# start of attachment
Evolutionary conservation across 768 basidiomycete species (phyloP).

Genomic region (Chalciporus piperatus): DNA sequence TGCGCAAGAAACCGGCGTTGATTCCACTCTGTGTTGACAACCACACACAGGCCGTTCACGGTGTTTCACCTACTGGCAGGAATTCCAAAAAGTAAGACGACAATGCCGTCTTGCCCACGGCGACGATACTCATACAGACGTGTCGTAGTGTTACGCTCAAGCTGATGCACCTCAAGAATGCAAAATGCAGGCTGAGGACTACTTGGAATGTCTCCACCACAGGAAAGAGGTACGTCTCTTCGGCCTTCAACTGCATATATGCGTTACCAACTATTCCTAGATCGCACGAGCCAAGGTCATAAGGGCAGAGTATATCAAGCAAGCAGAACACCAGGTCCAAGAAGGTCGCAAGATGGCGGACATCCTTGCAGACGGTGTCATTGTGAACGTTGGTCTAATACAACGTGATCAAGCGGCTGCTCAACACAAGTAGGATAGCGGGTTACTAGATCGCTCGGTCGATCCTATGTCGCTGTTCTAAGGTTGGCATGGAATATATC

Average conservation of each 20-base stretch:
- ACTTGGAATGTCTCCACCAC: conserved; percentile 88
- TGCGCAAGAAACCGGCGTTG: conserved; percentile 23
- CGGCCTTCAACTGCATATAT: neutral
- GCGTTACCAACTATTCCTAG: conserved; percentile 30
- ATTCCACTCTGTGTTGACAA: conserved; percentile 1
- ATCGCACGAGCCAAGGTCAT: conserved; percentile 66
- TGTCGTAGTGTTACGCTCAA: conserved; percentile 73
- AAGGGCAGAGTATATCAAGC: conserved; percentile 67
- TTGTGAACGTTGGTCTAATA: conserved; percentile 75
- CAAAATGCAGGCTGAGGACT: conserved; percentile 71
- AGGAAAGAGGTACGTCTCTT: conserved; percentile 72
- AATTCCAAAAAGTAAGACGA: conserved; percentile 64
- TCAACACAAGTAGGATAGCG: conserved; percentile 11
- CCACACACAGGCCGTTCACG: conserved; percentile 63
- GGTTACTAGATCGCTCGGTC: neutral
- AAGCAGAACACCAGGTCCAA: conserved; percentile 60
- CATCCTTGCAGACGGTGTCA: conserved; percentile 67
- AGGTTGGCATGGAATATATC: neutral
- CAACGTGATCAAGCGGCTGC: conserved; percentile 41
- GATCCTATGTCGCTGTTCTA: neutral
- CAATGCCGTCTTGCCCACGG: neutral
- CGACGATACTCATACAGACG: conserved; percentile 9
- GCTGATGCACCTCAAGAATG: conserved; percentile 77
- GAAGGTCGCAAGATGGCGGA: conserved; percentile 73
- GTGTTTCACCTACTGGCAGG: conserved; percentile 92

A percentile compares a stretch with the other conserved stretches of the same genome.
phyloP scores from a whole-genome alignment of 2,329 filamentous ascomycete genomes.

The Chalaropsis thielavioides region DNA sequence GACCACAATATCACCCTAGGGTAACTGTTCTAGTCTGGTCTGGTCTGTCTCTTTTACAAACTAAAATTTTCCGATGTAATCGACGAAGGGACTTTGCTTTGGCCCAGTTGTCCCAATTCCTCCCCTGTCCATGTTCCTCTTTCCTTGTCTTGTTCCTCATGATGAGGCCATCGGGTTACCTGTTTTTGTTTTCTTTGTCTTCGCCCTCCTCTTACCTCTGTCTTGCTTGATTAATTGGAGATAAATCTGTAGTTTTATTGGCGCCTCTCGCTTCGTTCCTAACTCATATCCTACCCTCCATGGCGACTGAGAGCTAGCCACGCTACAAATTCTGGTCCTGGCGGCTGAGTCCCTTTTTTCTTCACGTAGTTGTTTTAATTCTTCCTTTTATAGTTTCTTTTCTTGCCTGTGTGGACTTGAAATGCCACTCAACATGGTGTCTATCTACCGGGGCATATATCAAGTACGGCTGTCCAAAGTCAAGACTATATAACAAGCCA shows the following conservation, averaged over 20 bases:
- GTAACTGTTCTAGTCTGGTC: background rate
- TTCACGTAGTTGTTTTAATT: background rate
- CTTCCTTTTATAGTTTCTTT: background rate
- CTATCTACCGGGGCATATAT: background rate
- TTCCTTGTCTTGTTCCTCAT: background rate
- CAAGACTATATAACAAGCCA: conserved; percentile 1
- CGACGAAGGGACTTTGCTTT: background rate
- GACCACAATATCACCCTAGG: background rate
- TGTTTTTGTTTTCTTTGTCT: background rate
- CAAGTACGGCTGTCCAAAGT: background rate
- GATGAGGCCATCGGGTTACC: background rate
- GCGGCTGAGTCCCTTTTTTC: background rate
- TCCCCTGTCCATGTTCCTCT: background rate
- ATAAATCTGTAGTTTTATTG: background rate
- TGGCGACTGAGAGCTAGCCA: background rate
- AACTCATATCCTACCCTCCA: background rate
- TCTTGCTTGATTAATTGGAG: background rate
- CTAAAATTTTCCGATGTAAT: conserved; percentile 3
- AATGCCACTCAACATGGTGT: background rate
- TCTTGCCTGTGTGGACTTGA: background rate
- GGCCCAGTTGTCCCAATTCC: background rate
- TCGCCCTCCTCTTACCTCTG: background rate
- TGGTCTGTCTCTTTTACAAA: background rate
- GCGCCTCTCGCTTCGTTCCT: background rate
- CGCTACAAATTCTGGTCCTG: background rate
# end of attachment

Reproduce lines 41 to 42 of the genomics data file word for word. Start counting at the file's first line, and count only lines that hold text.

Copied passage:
- CAAGTACGGCTGTCCAAAGT: background rate
- GATGAGGCCATCGGGTTACC: background rate